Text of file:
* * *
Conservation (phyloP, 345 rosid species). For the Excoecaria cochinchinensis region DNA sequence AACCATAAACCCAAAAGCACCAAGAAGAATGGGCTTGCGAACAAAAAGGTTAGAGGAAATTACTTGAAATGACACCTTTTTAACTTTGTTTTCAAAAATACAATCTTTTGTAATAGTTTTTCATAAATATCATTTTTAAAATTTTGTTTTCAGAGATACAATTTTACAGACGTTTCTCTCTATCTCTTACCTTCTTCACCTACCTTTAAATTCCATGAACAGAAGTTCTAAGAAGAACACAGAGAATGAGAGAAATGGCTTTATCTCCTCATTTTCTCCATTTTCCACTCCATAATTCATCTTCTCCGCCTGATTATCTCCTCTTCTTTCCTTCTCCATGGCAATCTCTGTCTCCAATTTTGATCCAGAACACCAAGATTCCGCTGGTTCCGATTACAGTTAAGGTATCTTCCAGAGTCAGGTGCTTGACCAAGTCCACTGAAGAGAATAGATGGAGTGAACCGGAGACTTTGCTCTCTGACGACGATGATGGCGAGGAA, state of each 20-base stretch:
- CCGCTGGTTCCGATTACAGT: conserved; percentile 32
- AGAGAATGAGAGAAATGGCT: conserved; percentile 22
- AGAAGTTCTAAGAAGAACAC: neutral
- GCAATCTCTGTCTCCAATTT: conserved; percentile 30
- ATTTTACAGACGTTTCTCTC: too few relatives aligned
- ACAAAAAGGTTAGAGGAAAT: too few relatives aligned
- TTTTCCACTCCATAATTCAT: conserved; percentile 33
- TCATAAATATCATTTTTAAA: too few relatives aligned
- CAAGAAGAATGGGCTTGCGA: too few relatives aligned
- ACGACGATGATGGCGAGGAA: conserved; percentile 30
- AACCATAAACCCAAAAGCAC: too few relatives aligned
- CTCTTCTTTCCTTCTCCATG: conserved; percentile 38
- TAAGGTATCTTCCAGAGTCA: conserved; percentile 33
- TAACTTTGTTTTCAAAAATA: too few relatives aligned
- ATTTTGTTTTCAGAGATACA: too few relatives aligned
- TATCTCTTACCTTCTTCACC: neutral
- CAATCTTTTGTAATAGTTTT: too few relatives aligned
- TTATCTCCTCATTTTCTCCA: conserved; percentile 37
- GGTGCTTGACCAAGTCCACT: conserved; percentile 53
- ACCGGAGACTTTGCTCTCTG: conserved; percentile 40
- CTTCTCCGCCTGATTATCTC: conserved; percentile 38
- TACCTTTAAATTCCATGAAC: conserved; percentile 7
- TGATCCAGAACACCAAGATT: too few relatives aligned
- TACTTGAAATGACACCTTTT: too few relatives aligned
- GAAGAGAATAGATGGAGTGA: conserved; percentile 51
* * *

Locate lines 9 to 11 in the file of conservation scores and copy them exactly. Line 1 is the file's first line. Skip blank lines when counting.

- TCATAAATATCATTTTTAAA: too few relatives aligned
- CAAGAAGAATGGGCTTGCGA: too few relatives aligned
- ACGACGATGATGGCGAGGAA: conserved; percentile 30